Recent Facebook Post:
Sometimes advocating for your health care means staying diligent with meds, tracking symptoms, and recruiting coping skills. Sometimes it means reaching out, activating your support network, and contacting your care team. And sometimes it means showing up to your doctor’s office unannounced, in tears, and staying until someone really listens, making them understand, and being taken seriously.
I posted that after an extremely hard day of managing my mental health. “You are my last stop before the emergency room,” I blubbered to the receptionist. She stopped typing to hear my stunted words. She showed sympathy. “Hold on,” she cooed. “I’ve got someone you can talk to.”
Advocacy is an art. At best, it demands responses and awakens folks. At worst, it seems I’m using my disability to be an ass. I wish there was language for advocacy, but there isn’t. Still, I can do things. Providers can do things. Hopefully, we meet in the middle. Unfortunately, that day at the doctor’s was not so ideal.
A week earlier, I emailed for help. The new drug stopped working; symptoms returned. I expected a dosage increase. However, this was my doctor’s his first work with my team, and he balked. A routine response: A missed a dose? (Nope.) Take meds at the same time daily? (Yep.) He was being diligent, but 20 years of questions makes this patient impatient. I don’t get a pass that says, “She knows her condition; trust her instincts.” In my next email, I pressed the issue: I’m dosing correctly.
I need a med change.
Email works because I become nonverbal when symptoms spike. Plus, I have a fiery trigger from botched med trials. I’m engulfed in med problem panic attacks. I hoped my second email would cinch that dose increase.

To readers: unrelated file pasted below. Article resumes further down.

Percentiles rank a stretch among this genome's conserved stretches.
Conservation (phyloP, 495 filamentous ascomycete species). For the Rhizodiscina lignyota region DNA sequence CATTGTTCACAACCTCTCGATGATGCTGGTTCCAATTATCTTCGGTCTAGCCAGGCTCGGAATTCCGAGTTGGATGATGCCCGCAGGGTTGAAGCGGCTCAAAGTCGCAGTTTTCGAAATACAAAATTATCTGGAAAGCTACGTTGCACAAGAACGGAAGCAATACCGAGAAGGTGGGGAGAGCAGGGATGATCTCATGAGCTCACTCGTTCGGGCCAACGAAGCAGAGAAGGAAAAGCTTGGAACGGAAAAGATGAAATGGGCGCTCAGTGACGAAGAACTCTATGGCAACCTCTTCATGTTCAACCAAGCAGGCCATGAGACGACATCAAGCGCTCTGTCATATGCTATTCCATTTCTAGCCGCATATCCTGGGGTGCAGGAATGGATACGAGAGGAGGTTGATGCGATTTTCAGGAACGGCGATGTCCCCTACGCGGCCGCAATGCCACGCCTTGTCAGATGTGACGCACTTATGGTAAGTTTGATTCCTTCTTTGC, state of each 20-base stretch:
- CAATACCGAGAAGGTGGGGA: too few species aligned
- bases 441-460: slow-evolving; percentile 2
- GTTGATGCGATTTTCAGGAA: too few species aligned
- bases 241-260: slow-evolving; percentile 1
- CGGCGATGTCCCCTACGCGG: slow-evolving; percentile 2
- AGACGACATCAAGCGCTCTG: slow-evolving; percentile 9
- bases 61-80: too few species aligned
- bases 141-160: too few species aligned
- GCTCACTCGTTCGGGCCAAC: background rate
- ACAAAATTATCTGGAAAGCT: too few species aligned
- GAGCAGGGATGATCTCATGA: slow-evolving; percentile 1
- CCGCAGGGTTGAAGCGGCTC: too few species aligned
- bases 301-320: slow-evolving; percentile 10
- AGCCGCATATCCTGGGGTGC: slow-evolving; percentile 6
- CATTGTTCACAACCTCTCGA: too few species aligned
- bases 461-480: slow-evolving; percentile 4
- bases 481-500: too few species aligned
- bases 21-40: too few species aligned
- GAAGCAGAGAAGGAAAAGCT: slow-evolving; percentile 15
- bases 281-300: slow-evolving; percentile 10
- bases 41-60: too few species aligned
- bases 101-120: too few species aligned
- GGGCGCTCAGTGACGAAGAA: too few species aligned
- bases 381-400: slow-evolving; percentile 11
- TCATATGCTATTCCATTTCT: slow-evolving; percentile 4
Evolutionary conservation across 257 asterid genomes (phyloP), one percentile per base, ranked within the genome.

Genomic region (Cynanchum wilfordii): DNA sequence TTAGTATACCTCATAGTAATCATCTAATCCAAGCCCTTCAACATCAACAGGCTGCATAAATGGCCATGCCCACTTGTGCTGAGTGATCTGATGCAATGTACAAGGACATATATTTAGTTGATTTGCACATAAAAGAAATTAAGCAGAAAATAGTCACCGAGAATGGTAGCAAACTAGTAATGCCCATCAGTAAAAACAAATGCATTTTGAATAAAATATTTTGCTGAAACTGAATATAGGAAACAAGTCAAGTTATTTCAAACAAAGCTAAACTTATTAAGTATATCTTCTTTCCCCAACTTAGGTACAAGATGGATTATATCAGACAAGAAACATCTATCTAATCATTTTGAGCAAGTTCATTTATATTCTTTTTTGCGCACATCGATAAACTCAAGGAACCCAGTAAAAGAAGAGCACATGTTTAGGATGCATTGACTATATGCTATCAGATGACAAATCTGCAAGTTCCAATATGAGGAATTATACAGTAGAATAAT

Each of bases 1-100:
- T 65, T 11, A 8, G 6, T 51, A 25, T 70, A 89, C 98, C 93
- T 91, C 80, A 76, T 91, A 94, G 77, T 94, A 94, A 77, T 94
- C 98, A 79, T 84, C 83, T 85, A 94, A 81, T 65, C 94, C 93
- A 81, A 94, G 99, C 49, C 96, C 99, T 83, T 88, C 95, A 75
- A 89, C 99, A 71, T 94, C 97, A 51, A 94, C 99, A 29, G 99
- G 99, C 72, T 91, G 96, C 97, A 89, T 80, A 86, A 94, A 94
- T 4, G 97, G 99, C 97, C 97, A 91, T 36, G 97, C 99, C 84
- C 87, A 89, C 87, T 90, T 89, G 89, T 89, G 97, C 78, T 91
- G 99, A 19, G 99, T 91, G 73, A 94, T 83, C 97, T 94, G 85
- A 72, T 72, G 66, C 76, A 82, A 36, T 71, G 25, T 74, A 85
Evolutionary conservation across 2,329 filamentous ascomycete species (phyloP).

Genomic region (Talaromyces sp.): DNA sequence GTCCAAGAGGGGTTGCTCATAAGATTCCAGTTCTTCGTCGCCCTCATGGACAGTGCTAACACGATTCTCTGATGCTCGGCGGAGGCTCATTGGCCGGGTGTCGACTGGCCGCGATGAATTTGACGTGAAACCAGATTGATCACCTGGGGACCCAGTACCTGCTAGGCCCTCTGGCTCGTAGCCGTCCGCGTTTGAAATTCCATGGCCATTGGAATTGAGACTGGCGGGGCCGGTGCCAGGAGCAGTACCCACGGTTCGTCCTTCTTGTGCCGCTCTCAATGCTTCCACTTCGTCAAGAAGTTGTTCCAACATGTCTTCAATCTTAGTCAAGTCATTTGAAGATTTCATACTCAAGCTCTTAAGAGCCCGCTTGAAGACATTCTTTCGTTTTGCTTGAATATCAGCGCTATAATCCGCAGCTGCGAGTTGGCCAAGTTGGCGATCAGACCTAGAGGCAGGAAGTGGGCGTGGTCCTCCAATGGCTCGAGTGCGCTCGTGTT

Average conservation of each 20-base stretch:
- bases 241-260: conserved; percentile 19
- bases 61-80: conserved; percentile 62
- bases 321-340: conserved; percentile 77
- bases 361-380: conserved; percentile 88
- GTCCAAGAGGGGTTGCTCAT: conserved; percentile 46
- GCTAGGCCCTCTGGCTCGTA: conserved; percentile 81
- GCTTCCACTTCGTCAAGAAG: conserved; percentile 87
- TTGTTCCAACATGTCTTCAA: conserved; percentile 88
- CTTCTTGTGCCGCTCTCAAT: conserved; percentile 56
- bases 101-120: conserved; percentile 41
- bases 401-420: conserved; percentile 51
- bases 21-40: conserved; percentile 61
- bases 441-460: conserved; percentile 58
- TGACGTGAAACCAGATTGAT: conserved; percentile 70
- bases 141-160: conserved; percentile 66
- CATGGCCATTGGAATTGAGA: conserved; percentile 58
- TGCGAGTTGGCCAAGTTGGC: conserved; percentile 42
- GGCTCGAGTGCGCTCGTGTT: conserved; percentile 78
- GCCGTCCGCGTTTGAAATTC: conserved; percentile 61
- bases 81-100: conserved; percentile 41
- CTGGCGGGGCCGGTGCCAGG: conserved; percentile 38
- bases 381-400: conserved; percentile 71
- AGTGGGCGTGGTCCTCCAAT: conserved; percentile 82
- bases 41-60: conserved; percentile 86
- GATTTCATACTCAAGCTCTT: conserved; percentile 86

The next day a different doc replied (one I would see in a week – for a pap smear). Are hoo-hoos part of mental health care now? The confusion didn’t stop there. She reviewed the normal side effects of birth control and suggested I buy a pregnancy test. My husband had a vasectomy and my only swinging is between panic and depression. Obviously, she ’didn’t read the previous emails. I had to advocate as clearly as possible, even teetering on the edge of panic.
I started my reply: “Really?! All I need is to wave a prego dipstick and someone listens?” Delete… Instead, I wrote, “I can be clearer about my symptoms.” And I was. Sparing none of the gory details, I referenced my 5 years’ work with their colleague in the behavioral health unit, our agreement to include my medical doctor, and the birth control issue. P.S. I’d like a dose increase. Panic struck the next morning. Hubby called, but the nurse ’needed permission to talk to him.’ I gave it; retching words out while I could. I eavesdropped as hubby updated her. “The doctor is out until Monday,” she said. “Hold on over the weekend. He’ll see your chart Monday and call you.”